Government criticises UK insurers
Wednesday 26 July 1995
The Government yesterday slated the British insurance industry for being in-bred, too slow, low-tech and too small.
The report, The insurance industry in the United Kingdom, was commissioned by Michael Heseltine when he was President of the Board of Trade to examine the competitiveness of the industry.
Yesterday, key industry figures defended their companies against the charges, but admitted that some of the criticisms had struck home, particularly the need to recruit more graduates and to look outward to leading market practices in the US.
Analysts welcomed the report into what one described as "a boring, very introspective, almost claustrophobic industry."
The Association of British Insurers (ABI), which helped the Department of Trade and Industry to compile the 16-page report, admitted that it was "slightly limited in scope".
The ABI has commissioned the accountants Price Waterhouse to produce its own study of the strengths and weaknesses of the sector, which will be " a lot longer", and will be published in October.
The DTI report says that in relation to other sectors in the UK, insurance has "comparatively few graduates for its size".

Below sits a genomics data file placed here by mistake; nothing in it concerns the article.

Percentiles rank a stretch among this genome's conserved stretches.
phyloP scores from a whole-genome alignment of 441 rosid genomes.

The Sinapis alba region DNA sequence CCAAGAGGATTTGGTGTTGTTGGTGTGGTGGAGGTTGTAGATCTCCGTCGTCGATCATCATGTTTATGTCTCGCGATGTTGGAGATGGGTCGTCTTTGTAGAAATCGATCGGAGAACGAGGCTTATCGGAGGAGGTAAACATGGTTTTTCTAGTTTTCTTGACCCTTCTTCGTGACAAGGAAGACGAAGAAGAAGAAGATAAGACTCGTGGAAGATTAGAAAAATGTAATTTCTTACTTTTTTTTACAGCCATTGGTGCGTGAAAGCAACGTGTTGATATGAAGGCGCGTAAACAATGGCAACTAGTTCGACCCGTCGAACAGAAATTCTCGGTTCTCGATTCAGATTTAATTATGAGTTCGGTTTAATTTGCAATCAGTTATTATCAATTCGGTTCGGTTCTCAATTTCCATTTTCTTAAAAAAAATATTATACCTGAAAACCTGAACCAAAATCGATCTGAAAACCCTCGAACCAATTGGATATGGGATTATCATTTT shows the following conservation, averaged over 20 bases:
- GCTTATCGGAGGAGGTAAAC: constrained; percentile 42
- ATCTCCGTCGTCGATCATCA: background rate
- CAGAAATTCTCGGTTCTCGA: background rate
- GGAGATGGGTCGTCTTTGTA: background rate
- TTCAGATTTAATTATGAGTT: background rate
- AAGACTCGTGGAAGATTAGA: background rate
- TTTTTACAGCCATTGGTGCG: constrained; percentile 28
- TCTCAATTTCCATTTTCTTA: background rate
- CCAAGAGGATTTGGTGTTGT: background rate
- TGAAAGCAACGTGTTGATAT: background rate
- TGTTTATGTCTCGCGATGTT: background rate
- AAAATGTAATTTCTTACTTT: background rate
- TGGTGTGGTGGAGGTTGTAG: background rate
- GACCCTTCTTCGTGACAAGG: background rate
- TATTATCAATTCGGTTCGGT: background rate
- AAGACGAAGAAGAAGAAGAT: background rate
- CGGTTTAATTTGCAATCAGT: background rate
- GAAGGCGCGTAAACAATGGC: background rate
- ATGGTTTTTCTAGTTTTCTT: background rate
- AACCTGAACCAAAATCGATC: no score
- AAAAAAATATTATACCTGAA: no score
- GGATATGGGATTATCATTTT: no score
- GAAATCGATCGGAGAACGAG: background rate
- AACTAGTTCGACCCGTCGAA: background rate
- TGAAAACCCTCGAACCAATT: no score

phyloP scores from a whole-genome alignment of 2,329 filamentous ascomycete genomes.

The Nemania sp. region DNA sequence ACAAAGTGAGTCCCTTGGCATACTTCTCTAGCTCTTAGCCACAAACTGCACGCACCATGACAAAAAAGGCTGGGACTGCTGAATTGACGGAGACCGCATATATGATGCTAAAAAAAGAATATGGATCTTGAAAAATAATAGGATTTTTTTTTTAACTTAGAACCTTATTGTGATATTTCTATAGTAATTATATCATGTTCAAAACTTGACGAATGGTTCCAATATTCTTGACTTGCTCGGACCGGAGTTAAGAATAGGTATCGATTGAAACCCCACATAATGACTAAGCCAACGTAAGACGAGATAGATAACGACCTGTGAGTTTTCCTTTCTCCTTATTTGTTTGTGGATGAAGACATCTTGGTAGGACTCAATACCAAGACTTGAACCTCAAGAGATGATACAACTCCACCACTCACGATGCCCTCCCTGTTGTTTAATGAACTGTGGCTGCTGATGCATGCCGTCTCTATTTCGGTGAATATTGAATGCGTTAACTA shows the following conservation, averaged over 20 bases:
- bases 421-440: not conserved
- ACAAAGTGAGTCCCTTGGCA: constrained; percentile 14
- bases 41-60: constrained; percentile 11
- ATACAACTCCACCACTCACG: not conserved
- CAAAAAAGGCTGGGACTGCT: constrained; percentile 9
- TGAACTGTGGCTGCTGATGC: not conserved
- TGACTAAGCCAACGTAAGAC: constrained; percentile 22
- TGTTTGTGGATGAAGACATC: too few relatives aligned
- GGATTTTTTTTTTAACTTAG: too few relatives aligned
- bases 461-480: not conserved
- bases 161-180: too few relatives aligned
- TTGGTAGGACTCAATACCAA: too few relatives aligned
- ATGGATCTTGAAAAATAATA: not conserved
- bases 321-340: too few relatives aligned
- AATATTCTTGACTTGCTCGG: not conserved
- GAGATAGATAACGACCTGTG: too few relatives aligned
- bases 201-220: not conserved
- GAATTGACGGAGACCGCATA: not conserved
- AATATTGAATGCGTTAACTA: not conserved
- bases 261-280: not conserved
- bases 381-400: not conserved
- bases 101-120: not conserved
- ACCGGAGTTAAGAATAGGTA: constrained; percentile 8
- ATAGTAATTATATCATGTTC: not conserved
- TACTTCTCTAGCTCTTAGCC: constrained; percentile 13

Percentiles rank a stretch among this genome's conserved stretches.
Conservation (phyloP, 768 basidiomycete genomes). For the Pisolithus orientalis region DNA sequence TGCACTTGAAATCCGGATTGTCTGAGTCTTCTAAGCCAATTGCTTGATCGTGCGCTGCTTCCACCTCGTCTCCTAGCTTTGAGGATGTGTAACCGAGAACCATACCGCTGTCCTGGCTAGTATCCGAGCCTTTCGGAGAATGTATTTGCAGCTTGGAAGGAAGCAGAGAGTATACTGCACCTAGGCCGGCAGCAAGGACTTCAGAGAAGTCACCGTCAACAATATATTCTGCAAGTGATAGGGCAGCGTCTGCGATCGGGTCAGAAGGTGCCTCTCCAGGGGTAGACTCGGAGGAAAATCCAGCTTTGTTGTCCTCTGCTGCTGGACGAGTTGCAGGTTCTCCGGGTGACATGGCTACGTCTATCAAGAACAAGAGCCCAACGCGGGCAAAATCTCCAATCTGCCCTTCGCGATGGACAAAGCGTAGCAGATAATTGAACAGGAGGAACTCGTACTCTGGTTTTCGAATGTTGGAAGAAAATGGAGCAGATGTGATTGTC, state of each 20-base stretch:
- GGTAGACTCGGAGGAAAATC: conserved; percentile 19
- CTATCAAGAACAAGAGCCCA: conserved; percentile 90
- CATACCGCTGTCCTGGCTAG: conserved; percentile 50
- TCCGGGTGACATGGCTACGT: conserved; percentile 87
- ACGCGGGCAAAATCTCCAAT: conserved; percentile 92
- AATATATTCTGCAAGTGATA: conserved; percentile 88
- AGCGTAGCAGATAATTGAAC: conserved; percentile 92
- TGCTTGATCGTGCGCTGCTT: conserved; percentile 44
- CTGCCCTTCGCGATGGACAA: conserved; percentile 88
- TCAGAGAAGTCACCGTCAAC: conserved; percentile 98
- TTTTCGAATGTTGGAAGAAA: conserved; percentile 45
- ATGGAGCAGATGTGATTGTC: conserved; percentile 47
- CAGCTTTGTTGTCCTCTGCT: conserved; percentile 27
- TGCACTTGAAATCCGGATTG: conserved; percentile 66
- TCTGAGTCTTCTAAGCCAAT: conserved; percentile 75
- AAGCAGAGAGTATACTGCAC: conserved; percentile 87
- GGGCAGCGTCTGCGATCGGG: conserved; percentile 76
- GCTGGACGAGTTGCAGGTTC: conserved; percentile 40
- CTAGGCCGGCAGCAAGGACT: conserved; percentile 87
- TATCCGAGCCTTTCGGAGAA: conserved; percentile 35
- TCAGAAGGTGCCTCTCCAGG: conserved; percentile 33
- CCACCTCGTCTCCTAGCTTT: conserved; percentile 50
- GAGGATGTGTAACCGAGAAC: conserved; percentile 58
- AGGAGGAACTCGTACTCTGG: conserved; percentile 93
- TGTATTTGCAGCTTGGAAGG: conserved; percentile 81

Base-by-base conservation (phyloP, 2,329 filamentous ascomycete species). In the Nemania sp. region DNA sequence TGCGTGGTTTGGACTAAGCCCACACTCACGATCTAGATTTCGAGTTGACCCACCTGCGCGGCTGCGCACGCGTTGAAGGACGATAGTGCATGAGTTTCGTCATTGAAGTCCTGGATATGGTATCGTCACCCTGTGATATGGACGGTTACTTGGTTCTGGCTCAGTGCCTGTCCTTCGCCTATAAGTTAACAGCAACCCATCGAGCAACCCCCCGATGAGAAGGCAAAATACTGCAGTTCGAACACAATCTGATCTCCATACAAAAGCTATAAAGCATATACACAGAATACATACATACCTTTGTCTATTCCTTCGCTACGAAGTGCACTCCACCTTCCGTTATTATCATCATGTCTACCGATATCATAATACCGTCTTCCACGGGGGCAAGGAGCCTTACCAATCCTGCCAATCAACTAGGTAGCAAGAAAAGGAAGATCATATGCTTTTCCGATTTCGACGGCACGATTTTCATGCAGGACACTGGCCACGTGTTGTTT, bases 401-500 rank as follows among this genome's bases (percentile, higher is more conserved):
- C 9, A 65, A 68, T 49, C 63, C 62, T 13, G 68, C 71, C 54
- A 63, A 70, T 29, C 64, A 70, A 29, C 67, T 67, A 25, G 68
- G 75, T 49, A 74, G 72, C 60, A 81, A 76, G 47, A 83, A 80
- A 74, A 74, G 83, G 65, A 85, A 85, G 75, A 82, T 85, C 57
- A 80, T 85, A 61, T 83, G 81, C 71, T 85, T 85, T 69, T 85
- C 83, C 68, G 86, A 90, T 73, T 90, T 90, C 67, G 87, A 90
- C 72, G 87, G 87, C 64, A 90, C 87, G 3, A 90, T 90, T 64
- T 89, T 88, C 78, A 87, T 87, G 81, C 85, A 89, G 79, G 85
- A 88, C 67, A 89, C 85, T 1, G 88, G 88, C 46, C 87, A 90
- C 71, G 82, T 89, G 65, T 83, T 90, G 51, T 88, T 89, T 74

Too much industry is "home-grown" not only within the industry but within individual companies, it says. Within the executive director and senior management tier, "there are often too few 'outsiders'."
The report continues: "Perhaps as a consequence of being too home-grown, management has tended to be conservative and has not embraced modern management techniques as readily as other service industries. There is a particular shortage of broader-based management training."
The DTI also claims that insurers lack adequate links with universities and that "compared with other industries, information technology is still not used to its full potential".
One senior insurance executive slammed the report for being "really superficial. The research was not very great."
He was particularly irritated by the DTI's complaint that there were no big UK players to rival the likes of Allianz of Germany and Swiss Re.
"This is a French fashion - bigness for its own sake. It doesn't necessarily mean you can get economies of scale. For instance, it is very difficult to sell life products cross-border."
He added that insurance companies were not like car manufacturers - "If you are not global, you die." Smaller British companies may well be more efficient and better placed to innovate, he said.
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